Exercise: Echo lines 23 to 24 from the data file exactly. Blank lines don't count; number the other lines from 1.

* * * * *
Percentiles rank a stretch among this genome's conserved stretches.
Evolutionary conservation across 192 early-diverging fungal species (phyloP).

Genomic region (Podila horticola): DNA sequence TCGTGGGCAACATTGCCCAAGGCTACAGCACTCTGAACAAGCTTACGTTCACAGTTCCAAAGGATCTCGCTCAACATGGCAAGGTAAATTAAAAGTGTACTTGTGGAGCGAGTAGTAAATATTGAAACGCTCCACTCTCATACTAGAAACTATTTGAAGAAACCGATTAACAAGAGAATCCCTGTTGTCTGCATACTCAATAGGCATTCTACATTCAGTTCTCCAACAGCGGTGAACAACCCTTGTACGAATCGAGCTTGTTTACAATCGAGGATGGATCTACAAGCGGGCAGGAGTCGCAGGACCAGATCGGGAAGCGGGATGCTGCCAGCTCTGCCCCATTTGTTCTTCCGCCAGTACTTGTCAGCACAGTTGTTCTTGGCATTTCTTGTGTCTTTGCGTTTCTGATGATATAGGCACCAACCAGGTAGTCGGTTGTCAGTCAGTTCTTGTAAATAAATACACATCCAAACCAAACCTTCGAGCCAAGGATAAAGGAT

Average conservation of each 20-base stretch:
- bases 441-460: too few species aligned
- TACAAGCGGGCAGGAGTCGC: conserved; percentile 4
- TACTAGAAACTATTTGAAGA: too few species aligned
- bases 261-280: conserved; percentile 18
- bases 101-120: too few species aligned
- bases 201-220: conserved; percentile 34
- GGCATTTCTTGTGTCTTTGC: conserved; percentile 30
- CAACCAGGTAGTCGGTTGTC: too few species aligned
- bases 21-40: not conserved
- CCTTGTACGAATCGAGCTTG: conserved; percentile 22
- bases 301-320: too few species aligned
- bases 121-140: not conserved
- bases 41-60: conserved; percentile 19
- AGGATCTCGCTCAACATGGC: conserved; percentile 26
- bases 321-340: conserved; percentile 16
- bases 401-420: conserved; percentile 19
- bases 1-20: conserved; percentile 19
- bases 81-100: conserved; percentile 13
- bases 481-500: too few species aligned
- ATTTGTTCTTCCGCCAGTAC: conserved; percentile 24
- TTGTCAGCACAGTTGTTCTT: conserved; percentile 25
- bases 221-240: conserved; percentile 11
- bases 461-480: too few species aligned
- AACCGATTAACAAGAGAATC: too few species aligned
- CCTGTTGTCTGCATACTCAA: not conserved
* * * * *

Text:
- bases 481-500: too few species aligned
- ATTTGTTCTTCCGCCAGTAC: conserved; percentile 24